From Minimoog to Roland D50. In 1963, American innovator R. A. (Bob) Moog met composer Herbert Deutsch, who inspired Moog to combine a voltage-controlled oscillator and amplifier module with a keyboard in 1964—the first prototype of a voltage-controlled synthesizer minimoog. It wasn’t until 1967, however, that Moog actually called his diverse mix-and-match systems synthesizers.
Wendy Carlos’ LP release “Switched-On Bach” (1968) was responsible for the breakthrough of Moog’s instruments. The record featured Moog’s modular synthesizers and was one of the earliest commercial multi track recordings. The album’s success introduced the synthesizer to a wider audience and made the name Moog synonymous with the instrument.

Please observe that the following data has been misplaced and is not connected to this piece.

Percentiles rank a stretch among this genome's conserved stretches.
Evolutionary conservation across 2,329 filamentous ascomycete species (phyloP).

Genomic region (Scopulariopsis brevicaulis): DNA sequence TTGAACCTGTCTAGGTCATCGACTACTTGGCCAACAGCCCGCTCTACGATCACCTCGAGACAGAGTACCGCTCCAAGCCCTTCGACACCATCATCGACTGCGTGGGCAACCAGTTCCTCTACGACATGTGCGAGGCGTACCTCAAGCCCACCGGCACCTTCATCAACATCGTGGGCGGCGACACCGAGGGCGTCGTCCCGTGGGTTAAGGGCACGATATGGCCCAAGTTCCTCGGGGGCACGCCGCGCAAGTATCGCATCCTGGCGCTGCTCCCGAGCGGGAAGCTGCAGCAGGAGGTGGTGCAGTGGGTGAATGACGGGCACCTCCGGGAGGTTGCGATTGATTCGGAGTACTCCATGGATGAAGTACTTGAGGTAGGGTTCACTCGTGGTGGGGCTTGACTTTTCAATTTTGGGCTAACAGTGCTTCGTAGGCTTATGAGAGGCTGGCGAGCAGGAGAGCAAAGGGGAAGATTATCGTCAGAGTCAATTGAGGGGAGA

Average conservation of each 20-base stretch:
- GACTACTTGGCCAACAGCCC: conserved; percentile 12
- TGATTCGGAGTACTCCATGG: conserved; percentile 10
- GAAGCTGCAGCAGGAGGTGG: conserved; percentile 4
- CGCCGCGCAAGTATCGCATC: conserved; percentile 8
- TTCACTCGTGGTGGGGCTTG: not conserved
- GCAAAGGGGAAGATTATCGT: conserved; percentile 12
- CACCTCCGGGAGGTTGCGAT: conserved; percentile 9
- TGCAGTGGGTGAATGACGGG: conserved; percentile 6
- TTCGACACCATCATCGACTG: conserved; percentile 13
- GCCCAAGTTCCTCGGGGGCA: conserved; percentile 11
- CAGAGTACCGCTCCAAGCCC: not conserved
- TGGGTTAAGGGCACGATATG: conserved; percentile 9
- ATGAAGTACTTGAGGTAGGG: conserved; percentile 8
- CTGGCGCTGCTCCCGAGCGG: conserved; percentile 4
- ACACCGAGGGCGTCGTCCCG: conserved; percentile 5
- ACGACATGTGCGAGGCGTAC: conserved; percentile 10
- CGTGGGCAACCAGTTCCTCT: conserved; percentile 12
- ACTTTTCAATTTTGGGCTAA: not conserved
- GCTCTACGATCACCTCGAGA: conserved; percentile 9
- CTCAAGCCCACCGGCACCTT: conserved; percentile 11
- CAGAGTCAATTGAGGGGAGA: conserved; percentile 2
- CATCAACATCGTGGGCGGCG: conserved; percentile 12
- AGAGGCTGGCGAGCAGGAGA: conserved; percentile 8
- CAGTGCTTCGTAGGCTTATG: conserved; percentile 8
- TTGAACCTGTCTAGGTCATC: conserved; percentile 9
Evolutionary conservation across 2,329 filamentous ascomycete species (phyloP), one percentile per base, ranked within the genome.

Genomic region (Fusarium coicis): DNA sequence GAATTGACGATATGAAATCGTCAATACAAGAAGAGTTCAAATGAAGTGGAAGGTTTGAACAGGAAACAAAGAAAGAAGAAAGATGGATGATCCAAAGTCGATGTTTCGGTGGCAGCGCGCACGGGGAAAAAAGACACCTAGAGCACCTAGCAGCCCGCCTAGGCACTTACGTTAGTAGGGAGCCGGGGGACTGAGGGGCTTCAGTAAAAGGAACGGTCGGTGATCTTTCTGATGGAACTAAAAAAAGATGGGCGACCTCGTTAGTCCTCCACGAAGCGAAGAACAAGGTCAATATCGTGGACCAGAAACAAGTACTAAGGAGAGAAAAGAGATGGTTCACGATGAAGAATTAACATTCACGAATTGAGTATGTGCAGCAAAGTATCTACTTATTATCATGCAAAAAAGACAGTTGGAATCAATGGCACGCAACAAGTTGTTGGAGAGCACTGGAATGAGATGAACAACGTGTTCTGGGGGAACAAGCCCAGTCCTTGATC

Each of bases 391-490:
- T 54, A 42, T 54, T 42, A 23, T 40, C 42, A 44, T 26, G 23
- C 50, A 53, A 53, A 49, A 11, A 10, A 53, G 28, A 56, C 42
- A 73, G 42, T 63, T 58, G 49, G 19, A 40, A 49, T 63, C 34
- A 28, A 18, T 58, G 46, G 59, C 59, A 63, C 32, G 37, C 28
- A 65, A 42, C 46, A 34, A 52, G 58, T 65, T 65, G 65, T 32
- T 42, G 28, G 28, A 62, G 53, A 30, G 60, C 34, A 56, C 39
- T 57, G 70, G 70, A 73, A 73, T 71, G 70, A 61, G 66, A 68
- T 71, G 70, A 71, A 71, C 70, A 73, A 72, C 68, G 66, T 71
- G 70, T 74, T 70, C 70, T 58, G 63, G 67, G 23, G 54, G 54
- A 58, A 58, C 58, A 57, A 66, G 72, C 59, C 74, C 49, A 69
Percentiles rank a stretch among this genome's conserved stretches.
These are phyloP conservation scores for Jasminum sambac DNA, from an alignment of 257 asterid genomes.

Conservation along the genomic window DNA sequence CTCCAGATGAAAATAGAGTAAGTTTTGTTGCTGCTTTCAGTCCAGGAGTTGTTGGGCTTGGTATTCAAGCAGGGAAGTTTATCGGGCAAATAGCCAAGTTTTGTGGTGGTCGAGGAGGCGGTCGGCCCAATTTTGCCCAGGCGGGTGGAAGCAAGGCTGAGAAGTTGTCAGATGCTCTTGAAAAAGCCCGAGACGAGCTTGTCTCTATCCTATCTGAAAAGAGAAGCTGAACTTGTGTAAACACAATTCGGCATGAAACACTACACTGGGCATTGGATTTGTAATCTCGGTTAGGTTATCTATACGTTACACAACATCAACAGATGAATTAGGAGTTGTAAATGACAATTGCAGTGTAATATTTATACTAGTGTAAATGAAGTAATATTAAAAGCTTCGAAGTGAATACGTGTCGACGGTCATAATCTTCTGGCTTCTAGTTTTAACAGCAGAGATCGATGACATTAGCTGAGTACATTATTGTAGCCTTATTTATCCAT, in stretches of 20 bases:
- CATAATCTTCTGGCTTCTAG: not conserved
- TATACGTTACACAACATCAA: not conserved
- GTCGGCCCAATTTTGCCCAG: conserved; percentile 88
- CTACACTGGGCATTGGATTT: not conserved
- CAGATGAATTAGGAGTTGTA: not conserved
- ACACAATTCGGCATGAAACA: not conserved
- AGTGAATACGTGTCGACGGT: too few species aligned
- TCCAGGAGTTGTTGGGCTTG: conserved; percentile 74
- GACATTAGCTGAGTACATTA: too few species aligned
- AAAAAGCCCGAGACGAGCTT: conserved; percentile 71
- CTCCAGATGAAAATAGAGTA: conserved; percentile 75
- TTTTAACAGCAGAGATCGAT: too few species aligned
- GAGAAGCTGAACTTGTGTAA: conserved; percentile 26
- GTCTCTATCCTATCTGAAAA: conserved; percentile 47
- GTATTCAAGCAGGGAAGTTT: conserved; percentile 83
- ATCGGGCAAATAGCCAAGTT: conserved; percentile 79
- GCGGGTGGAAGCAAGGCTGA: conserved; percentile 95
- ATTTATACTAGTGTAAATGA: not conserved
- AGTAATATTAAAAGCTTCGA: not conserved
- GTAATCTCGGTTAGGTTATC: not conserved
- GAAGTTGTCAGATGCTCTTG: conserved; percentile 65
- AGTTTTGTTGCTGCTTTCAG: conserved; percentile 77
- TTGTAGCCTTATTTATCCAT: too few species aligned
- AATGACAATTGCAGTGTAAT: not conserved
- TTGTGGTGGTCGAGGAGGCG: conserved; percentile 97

During the years following the release fo the Minimoog, synthesizers developed in leaps and bounds introducing polyphony, MIDI (musical instrument digital interface) , Sampling and in the end software versions for computers.
What follows below is a summary of some of the most important instruments in the thirty years following 1970 that changed the face and sound of music permanently. Enjoy!